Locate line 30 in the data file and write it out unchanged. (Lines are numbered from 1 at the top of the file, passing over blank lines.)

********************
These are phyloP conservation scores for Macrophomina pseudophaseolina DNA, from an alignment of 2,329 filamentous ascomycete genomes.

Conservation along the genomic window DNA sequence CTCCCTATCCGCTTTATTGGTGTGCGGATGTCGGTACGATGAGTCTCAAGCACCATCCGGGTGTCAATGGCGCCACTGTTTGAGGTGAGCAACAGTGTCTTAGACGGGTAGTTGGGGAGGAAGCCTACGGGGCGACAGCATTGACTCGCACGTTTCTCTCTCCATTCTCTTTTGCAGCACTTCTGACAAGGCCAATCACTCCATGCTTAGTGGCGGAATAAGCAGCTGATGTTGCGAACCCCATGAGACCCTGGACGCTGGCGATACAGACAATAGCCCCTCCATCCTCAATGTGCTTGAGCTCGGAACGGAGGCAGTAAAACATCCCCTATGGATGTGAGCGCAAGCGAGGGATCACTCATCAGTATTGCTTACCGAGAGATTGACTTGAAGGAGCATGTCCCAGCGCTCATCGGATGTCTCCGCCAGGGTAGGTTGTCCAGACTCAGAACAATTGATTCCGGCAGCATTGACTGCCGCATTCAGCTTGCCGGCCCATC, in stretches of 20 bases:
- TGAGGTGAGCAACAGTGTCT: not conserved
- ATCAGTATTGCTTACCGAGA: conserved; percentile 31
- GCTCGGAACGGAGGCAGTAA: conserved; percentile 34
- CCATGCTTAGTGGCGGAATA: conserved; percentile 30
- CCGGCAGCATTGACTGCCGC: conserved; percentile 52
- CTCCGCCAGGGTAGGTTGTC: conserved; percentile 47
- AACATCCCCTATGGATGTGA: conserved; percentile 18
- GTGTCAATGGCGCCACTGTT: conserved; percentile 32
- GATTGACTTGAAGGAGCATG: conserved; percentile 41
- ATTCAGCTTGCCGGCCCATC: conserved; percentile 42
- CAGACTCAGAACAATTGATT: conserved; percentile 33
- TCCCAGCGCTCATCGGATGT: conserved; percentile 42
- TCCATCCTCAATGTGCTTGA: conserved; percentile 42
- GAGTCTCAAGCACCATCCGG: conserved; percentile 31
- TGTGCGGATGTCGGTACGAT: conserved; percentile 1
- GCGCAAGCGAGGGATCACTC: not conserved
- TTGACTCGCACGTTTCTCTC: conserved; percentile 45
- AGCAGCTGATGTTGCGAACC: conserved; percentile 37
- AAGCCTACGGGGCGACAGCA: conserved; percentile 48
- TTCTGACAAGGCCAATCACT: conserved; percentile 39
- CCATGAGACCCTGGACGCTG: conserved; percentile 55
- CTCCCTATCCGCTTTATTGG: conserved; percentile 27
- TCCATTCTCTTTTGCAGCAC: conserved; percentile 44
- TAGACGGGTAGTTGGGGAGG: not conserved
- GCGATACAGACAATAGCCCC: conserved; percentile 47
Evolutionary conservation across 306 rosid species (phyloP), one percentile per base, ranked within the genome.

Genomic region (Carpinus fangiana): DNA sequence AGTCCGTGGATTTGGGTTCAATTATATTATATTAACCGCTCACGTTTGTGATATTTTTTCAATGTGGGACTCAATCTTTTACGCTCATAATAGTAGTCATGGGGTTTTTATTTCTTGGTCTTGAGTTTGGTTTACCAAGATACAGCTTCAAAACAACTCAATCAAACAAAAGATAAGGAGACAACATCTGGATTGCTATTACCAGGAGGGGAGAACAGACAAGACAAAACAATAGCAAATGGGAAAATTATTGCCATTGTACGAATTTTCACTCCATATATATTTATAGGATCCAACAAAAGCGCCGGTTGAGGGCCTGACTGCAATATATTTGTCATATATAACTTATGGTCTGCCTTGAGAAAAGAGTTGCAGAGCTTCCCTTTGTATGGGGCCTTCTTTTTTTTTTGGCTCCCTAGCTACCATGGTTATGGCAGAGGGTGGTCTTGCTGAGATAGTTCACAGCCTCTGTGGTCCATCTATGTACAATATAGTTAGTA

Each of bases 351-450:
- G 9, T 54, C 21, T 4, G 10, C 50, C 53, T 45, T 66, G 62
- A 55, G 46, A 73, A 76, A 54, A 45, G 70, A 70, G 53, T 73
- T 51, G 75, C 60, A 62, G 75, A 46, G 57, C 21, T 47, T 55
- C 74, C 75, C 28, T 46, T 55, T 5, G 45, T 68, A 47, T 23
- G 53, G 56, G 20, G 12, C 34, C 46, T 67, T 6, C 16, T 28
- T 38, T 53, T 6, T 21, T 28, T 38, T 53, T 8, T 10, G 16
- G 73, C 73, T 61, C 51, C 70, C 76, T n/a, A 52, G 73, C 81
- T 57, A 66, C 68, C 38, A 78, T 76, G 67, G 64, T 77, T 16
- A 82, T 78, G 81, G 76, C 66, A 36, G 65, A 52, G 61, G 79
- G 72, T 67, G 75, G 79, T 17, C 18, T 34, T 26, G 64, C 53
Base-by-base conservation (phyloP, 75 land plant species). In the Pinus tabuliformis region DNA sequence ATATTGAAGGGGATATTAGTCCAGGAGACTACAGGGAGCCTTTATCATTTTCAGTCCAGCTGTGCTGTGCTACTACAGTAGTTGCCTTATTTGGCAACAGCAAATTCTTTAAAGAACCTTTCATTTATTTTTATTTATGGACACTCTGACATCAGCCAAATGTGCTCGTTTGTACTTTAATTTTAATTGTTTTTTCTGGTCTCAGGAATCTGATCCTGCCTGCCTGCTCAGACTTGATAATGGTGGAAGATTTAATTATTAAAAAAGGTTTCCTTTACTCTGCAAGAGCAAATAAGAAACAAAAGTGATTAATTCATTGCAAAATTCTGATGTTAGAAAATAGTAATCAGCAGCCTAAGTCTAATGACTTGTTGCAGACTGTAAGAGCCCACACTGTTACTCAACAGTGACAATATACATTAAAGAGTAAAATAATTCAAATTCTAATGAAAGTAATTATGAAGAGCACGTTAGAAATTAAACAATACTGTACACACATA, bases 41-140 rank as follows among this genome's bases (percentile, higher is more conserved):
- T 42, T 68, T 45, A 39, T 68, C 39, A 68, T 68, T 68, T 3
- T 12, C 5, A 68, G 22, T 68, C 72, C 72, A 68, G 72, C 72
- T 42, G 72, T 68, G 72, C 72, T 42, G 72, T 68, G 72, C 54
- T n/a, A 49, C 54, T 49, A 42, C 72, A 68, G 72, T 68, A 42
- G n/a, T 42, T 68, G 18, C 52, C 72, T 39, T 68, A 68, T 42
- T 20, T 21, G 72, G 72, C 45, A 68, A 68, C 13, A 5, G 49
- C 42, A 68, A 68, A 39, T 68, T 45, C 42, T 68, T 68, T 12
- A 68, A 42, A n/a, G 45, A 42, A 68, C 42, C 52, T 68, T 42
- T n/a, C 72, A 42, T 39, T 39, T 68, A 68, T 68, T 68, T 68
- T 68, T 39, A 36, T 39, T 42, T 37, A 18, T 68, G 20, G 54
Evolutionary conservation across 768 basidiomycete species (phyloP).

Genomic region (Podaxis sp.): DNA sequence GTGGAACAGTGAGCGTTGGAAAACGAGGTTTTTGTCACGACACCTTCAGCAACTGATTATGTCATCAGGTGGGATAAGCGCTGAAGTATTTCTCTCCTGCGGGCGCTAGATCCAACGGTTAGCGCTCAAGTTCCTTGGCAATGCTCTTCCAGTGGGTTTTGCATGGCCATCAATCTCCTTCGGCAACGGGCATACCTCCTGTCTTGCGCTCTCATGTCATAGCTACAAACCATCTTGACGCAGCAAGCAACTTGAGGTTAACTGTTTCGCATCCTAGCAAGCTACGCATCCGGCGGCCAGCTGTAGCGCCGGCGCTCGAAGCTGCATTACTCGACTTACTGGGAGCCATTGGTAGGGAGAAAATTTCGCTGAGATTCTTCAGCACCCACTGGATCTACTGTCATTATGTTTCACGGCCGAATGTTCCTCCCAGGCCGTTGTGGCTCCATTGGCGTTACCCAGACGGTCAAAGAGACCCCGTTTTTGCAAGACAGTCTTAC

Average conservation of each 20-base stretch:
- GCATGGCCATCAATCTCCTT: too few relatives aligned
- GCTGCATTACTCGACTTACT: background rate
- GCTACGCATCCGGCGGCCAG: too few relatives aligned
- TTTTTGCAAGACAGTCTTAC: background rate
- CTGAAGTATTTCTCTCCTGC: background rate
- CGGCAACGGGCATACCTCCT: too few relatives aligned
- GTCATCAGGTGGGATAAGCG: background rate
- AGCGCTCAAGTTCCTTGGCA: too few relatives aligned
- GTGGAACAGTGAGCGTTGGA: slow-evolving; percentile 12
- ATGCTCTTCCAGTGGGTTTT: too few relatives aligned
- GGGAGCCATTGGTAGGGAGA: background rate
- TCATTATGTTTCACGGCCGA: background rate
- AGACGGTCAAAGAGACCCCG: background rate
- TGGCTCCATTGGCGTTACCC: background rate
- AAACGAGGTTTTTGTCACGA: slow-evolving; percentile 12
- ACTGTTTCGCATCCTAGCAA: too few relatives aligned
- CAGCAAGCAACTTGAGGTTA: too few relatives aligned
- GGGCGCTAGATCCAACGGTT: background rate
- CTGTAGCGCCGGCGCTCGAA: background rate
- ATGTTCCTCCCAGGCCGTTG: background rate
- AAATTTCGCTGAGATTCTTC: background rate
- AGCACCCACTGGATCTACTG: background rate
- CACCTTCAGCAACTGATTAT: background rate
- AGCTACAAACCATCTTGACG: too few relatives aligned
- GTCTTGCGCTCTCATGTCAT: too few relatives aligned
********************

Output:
Each of bases 351-450: